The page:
Dustin Johnson Is the ‘Closest Thing I’ve Seen to Tiger Woods,’ Legendary Instructor Says

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Dustin Johnson plays his shot from the seventh tee during a practice round prior to the start of the 2021 U.S. Open at Torrey Pines Golf Course on June 16, 2021, in San Diego.

At 36 years old, Dustin Johnson is almost certainly too far along in his career to surpass Tiger Woods’ credentials. Over the short haul, however, one respected PGA Tour observer believes DJ can match the best work by the winner of 15 majors shot for shot and week for week.

Dustin Johnson has only won two majors

Dustin Johnson seeks to add this season's championship to the U.S. Open title he captured in 2016. | Sean M. Haffey/Getty Images
Dustin Johnson seeks to add this season’s championship to the U.S. Open title he captured in 2016. | Sean M. Haffey/Getty Images

Johnson arrived at Torrey Pines this week as one of the favorites at the 121st U.S. Open and found there was already a trophy there with his name on it. Each year, the PGA Tour presents an award to the competitor who spent the most weeks in the previous season ranked No. 1 in the Official World Golf Rankings.

A record five golfers held the distinction for at least one week, but his victory in The Masters Tournament helped Johnson stay at the top for 19 weeks in 2020, earning him his third Mark McCormack Award.

The fact that he has three of those trophies speaks to a level of consistency in Johnson’s game. He’s won a tournament every year since 2008, has topped the annual earnings list twice, and is No. 5 all-time in prize money.

What he hasn’t been able to do thus far, however, is accumulate major championships. He won the U.S. Open in 2016 and The Masters last fall, but Johnson also owns five second-place finishes in grand-slam events since 2011. He needs to get over that hump while also shaking off missed cuts this spring at the Masters and the PGA Championship.

Butch Harmon says Johnson possesses the required trait to do the job.

Johnson impresses the swing coach to the PGA Tour stars

Harmon, 77, is one of the best-known and most respected golf instructors in the country. The roster of stars he has tutored in long-term relationships over the years includes Johnson, Phil Mickelson, and Greg Norman.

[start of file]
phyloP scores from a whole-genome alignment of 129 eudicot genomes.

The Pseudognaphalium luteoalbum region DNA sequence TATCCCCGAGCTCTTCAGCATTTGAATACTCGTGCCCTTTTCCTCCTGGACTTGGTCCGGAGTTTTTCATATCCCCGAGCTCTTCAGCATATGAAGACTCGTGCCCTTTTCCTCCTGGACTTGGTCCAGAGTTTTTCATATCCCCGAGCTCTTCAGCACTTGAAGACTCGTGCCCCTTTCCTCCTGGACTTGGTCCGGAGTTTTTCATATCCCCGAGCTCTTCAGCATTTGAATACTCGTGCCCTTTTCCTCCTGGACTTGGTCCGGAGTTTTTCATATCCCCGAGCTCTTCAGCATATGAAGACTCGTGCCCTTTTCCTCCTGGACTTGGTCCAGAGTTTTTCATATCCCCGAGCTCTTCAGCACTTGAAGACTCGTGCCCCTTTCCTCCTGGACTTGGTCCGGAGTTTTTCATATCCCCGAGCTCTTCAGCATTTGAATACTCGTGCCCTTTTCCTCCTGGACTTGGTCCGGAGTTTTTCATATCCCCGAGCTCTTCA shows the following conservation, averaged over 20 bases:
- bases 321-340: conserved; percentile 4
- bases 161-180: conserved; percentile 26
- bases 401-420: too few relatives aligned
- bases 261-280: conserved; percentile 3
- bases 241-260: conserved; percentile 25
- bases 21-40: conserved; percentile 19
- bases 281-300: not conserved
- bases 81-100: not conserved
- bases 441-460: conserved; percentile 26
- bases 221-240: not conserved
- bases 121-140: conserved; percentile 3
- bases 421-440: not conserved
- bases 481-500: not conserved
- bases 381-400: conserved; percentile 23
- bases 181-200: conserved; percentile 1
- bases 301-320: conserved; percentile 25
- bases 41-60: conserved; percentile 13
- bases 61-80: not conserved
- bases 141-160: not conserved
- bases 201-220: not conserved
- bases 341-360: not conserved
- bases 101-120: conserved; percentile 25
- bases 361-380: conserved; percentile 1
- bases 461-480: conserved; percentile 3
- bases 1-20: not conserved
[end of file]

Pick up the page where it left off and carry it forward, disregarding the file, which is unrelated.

He also served as Woods’ go-to guy from 1993-2004, during which time he earned eight major championships, including a pair of U.S. Opens. In that context, Harmon is authoritative when he uses Woods in a comparison.

At his peak, Woods played with a confidence that allowed him to take risks. Golf fans just didn’t see that aspect of his game very often because he so seldom worked himself into jams requiring that kind of resourcefulness.

The ability to play outside his comfort zone is a quality that Harmon sees in Johnson, a narrow No. 1 over Justin Thomas and Jon Rahm in the latest world rankings.

“He’s not afraid of any shot,” Harmon said on his Claude’s Off Course podcast, according to “He’s not afraid to try the right shot, even if it’s a difficult shot.”

If it comes down to Johnson vs. Rory McIlroy …

Though he sits 11th in the world rankings entering the U.S. Open, Rory McIlroy is the potential big-picture challenger to Johnson in Harmon’s mind.

“If he’s on his game, nobody can beat him,” Harmon said of Johnson. “If they’re all on, and Dustin Johnson is 100%, they can’t beat him. And that’s not a putdown to Rory, because he’s a phenomenal player … but Dustin Johnson, when he’s on, is the closest thing I’ve seen to Tiger Woods.”

Johnson has been “on his game” long enough to capture 24 PGA Tour events. McIlroy has won 18, including four majors. For now, placing either golfer in Woods’ class doesn’t fly in Harmon’s mind for the simplest of reasons.

“The difference is Tiger was ‘on’ for 20 years,” he said.

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